By Adam Jacobi
(adapted from Rostrum magazine, National Speech & Debate Association, 84:7, March 2010).

We normally associate plagiarism with words or ideas copied without attributing the original source. Does a concept of academic honesty extend to qualities of performance? With videos of other contest performances (not to mention films), familiarity with particular performances has become more widespread than just those who witnessed them live. What’s more, students can study finer details of such performances in-depth and repetitively. Hence, performances have arisen that mimic several aspects of physical action and vocal technique, as well as duplicating the exact cuttings of scripts, almost verbatim.

When the International Baccalaureate revised its Theatre curriculum in 2007, advice within its professional development workshop materials included a paper by Nick Connolly, then director of studies at Worth School in England and a former IB deputy chief examiner. Connolly cites three words as central to exploring academic honesty in performance: imitation, influence, and inspiration (Connolly 4). These three descriptors provide a basis by which to understand where students derive ideas and the extent to which that affects their ultimate performance.

So where does one draw the line between these three concepts, and how can mimicry be proven? In the greater scheme of forensics—and academia—there is an understanding that work must be original, or there are consequences. The answers lie, perhaps, in investigating each component.

Guidelines for literary interpretation events often speak to the fidelity of cutting, ensuring adaptations are made for the purposes of continuity, and that authorial intent is upheld. So, is there an intellectual protection of the cutting itself? The creative process that goes into cutting certainly would seem to justify that mindset. Each reader brings different experiences and perspectives to the literature they encounter, so one person’s attempt at cutting may hone in on different plot moments, character, etc., than another person’s.

While adjudicators are offered some general guidance in terms of expected standards, much of style and substance is left to subjectivity, particularly in interpretive events. Of course, there are unwritten norms and expectations that pervade the forensic community, including that performance must have some degree of original interpretation to it (hence the use of the term in the title of such forensic categories/events). That is why students today may avoid popular stage plays or screenplays as well as classic works too well known within the canon of literary studies. They tire of reading comments from adjudicators asserting their performance is too similar to a famous actor or does not explore the character in the way the adjudicator imagined it when reading that work. Within Connolly’s framework, adjudicators are hesitant toward influence and inspiration that might inform the student’s interpretation, and will rate those contestants accordingly.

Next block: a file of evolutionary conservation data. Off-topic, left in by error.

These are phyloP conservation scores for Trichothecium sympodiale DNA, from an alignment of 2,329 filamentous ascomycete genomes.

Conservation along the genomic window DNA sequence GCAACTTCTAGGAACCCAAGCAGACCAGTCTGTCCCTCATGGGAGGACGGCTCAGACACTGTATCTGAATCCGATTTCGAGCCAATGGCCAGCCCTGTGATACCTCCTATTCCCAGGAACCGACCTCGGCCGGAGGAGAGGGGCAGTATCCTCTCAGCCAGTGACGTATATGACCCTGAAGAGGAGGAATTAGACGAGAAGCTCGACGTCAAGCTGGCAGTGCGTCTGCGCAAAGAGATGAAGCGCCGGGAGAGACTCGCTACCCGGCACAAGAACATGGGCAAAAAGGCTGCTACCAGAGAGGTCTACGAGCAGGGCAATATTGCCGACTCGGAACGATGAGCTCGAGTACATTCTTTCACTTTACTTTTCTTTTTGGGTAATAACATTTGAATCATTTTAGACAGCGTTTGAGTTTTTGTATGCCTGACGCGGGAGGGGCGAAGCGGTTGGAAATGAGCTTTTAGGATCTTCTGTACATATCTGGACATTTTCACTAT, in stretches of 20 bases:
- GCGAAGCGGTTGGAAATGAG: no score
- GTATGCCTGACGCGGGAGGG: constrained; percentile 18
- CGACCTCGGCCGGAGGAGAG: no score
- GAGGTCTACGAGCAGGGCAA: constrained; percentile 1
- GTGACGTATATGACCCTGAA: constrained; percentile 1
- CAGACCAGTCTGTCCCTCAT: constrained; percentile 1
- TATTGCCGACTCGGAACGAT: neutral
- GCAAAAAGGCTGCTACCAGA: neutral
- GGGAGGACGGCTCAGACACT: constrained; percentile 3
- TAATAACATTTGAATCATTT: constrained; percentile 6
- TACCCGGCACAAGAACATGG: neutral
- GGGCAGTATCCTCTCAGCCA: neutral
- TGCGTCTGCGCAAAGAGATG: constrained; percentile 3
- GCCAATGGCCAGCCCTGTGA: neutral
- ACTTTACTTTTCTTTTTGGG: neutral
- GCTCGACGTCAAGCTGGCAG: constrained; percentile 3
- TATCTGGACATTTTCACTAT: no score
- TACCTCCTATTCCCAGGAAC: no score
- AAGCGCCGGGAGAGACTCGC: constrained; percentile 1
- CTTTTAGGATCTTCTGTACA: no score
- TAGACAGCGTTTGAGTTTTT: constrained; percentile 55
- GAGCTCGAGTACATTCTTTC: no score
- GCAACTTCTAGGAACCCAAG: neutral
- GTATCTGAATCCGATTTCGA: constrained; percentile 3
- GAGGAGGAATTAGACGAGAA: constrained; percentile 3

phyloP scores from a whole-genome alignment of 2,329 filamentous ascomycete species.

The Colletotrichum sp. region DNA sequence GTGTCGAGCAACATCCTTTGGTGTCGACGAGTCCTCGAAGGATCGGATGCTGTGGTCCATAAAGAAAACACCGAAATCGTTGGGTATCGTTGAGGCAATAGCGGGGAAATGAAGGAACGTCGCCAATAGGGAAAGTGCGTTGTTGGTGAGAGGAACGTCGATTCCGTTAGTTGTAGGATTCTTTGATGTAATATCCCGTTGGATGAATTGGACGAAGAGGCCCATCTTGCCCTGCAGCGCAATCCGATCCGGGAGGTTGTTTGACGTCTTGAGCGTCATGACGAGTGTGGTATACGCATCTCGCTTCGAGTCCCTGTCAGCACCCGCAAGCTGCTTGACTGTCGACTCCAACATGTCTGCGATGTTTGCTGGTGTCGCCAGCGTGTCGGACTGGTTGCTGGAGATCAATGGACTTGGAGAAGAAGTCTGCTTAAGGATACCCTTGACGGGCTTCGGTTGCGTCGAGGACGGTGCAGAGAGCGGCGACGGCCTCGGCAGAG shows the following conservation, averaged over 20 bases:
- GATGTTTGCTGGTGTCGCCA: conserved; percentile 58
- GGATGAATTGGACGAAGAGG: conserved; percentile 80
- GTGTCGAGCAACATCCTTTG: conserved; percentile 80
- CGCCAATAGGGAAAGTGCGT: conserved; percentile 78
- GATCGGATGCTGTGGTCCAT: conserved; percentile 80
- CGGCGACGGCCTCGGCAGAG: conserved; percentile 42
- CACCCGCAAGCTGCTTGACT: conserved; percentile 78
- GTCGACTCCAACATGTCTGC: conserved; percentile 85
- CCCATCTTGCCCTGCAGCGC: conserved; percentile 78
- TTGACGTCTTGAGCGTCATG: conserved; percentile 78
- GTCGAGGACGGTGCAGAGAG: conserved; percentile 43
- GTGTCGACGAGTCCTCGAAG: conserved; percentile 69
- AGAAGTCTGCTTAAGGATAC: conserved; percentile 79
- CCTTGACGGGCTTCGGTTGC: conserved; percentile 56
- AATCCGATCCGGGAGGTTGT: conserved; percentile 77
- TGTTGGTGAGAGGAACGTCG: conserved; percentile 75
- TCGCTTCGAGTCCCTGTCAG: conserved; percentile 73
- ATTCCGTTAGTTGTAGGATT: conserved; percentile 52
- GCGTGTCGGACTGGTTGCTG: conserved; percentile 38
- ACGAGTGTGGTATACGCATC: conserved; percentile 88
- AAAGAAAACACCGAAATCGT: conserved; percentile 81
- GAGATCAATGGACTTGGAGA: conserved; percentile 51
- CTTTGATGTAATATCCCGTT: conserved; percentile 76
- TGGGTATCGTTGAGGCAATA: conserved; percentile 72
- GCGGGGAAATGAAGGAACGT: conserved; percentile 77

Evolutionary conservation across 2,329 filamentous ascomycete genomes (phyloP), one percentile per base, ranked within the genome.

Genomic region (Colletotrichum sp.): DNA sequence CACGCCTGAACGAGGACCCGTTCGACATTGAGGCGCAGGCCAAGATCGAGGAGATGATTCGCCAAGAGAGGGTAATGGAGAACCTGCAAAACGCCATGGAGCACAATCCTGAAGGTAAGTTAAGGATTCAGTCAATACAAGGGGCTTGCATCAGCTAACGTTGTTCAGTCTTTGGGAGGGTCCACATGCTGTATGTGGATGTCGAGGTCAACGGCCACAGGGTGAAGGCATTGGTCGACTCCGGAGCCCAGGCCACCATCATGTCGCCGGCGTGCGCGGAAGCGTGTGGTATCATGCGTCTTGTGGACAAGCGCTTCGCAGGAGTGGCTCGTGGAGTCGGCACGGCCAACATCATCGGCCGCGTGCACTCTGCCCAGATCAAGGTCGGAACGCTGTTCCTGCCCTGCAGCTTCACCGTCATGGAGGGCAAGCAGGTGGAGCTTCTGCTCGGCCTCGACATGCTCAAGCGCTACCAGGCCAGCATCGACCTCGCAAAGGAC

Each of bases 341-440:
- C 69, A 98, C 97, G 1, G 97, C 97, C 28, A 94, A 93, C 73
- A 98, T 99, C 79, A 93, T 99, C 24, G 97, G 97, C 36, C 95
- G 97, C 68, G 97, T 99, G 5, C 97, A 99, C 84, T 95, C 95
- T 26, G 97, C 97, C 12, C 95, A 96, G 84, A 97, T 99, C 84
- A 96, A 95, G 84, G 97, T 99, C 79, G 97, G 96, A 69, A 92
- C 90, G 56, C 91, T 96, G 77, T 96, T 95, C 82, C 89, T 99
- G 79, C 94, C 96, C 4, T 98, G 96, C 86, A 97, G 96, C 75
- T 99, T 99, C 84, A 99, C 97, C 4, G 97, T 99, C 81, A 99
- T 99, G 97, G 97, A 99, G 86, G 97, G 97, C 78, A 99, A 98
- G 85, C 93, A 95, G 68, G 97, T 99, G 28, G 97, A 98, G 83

Then there’s the whole notion of mimicking performance by other forensic contestants. Several adjudicators may not have seen videos of performances that have been mimicked, so it is difficult for them to weigh that in their rank decision. Therefore, contestants imitating others’ cuttings, blocking, and other mannerisms may go an entire tournament and earn success by standing on the shoulders of other students’ creative efforts. Assuming most coaches would agree this is unethical and a brand of academic dishonesty, it begs the question of what penalty should befall a student who mimic’s another’s forensic performance.

Some proactive discussion among coaches regarding performance plagiarism may help raise awareness of this problem and encourage students and adjudicators alike to be cognizant of mimicry and avoid it in developing original interpretations.


Connolly, N. (2007). “Theatre and Academic Honesty.” International Baccalaureate/International Schools Theatre Association Training Materials.

Image from Mimi & Eunice, “Thief”. Categories at the source website: Anger, Delusions, IP. Creative Commons Share Alike license.

Note: When transcribing text from online videos, such as from YouTube, students always should research the source of the material to determine its genre. For example, a performance of a story could be prose, and not dramatic literature (play), so if a group performed it, it should be done in Group Interpretive Reading, and not Play Acting.